Experts are warning parents to avoid giving babies teething jewellery after one toddler was reportedly strangled by the jewerelly.
The special necklaces and bracelets are commonly used to help tots deal with teething pain, or as sensory trinkets for youngsters with conditions like autism or ADHD.
But new reports suggest they could be potentially lethal.
According to America’s Food and Drug Administration (FDA), one 18-month-old boy was strangled to death in his sleep by a teething necklace and another seven-month-old ended up in hospital after choking on the wooden beads of a teething bracelet.
In a statement on its website aimed at parents, caregivers and healthcare professionals, the FDA said: “We’re concerned about the risks we’ve observed with these products and want parents to be aware that teething jewellery puts children, including those with special needs, at risk of serious injury and death.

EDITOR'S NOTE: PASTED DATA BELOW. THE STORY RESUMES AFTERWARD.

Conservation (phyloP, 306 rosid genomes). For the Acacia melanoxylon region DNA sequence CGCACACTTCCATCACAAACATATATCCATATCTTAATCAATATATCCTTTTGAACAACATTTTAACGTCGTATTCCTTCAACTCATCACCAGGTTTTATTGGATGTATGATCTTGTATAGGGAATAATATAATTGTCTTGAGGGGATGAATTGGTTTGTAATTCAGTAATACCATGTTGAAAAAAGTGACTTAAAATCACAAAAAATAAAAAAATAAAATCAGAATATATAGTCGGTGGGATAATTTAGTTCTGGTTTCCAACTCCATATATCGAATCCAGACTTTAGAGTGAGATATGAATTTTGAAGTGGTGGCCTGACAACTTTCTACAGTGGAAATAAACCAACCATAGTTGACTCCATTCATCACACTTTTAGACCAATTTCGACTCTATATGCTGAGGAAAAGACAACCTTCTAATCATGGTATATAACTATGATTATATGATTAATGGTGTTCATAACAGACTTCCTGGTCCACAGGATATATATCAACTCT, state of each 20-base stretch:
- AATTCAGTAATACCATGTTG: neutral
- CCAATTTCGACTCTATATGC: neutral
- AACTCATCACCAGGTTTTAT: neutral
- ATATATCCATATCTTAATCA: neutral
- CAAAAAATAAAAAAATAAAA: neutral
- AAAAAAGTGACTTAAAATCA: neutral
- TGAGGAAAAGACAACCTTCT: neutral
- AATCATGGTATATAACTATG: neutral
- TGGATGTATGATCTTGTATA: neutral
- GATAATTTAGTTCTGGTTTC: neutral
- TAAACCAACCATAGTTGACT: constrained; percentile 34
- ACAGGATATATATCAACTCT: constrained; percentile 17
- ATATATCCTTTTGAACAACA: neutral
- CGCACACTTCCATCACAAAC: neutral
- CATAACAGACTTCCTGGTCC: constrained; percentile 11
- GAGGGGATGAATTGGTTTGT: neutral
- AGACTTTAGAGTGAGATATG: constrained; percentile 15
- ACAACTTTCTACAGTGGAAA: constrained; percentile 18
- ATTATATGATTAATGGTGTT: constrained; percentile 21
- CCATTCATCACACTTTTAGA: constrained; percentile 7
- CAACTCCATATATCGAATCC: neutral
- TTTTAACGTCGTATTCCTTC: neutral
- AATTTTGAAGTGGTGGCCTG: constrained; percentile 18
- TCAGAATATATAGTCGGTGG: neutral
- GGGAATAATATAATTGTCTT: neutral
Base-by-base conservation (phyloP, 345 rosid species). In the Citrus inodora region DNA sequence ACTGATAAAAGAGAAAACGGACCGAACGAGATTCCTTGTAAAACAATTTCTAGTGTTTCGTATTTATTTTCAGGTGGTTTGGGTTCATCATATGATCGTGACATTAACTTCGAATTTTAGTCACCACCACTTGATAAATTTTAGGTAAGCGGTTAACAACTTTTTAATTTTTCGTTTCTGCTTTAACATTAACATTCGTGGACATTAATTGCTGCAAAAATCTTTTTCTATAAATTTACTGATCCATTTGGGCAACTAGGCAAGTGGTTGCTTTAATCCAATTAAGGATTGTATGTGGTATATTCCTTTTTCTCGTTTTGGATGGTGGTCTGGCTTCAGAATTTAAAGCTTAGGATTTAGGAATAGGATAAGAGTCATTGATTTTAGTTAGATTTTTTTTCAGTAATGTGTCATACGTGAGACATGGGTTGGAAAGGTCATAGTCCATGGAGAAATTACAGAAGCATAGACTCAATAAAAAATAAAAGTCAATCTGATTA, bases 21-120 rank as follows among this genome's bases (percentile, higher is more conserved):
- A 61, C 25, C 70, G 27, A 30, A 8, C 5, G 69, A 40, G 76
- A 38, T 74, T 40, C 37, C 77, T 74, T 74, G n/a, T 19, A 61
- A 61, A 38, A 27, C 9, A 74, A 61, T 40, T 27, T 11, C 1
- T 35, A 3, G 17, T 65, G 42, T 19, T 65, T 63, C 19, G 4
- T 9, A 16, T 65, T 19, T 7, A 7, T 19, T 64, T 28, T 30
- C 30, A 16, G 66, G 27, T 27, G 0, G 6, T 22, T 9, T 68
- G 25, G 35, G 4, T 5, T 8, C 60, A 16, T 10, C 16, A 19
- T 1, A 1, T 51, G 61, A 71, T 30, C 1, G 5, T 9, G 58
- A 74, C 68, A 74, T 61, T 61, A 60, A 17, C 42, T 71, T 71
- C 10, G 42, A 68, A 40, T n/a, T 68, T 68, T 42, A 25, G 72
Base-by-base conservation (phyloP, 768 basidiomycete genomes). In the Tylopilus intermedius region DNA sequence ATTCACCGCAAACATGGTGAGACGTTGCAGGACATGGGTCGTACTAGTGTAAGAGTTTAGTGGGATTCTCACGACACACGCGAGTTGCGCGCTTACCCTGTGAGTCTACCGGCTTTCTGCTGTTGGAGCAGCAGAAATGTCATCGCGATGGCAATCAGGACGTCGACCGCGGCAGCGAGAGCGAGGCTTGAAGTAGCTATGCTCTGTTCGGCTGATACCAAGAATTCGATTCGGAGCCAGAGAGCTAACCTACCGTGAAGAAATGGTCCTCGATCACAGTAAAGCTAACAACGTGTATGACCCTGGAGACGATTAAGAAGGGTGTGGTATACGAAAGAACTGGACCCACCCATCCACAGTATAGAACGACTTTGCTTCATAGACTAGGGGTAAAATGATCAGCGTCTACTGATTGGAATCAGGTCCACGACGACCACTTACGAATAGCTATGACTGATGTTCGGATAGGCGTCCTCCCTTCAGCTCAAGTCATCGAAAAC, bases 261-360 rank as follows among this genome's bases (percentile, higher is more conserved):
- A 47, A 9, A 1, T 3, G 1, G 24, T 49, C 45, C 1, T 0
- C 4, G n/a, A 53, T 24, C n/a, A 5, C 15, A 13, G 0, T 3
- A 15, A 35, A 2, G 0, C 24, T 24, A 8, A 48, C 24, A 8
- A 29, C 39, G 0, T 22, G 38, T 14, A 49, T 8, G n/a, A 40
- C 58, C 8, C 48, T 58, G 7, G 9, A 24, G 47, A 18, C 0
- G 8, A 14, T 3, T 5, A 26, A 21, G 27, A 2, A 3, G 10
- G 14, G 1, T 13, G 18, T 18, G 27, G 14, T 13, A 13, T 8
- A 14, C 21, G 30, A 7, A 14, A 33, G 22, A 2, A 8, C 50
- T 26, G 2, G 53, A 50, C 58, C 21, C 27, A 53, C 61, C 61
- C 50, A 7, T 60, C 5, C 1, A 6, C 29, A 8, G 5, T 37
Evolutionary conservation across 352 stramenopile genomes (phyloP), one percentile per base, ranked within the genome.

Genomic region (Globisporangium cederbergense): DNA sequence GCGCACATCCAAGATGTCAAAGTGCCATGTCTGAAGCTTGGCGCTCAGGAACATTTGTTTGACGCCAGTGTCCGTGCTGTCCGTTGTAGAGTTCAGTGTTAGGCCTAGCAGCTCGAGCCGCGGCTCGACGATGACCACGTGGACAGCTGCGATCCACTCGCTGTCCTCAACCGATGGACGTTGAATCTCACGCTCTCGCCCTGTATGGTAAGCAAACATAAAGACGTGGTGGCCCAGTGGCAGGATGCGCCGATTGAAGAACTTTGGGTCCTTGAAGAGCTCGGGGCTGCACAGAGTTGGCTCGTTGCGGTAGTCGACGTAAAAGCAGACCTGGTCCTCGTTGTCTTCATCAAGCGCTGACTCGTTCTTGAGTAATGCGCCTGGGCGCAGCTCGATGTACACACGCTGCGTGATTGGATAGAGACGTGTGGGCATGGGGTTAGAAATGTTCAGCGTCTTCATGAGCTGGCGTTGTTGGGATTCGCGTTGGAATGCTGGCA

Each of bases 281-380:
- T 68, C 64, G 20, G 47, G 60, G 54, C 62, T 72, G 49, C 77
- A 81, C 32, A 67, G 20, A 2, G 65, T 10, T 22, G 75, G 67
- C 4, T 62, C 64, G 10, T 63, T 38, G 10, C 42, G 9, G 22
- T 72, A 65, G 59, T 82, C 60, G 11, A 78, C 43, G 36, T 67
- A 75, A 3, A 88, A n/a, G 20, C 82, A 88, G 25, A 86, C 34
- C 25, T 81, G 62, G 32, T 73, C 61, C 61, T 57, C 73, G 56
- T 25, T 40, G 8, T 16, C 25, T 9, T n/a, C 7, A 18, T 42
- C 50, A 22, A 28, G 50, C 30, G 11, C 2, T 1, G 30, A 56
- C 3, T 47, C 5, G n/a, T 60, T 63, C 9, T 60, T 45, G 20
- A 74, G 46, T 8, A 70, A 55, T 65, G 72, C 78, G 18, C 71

“Consumers should consider following the American Academy of Pediatrics’ recommendations of alternative ways for treating teething pain, such as rubbing inflamed gums with a clean finger or using a teething ring made of firm rubber.”
Teething is a painful process for tots, starting from when they are between four and six-months-old. Youngsters can become irritable and try chewing on objects.
Some see teething jewellery, which can be made with materials such as amber, wood, silicone or marble, as the ideal solution. They can be worn all the time, which means they are on hand when baby needs something to chew on.
The manufacturers behind the trinkets insist they help by soothing inflammation and easing pain.
The FDA didn’t stop at teething jewellery in its statement. The agency went on to warn against the use of teething creams, benzocaine gels, sprays, ointments and a number of other popular remedies.
Local aesthetics like benzocaine, it said, can cause a life-threatening condition in which the oxygen in the blood is reduced to dangerous levels.
According to HuffPost, a paediatrician based in San Diego welcomed the FDA warning.
Dr. Jaime Friedman, spokeswoman for the American Academy of Pediatrics, said parents rarely ask her advice on teething necklaces before buying one for their baby.
She advised that if parents insist on using the necklaces, they should not let tots wear them unsupervised, including while sleeping or sitting in a car seat.
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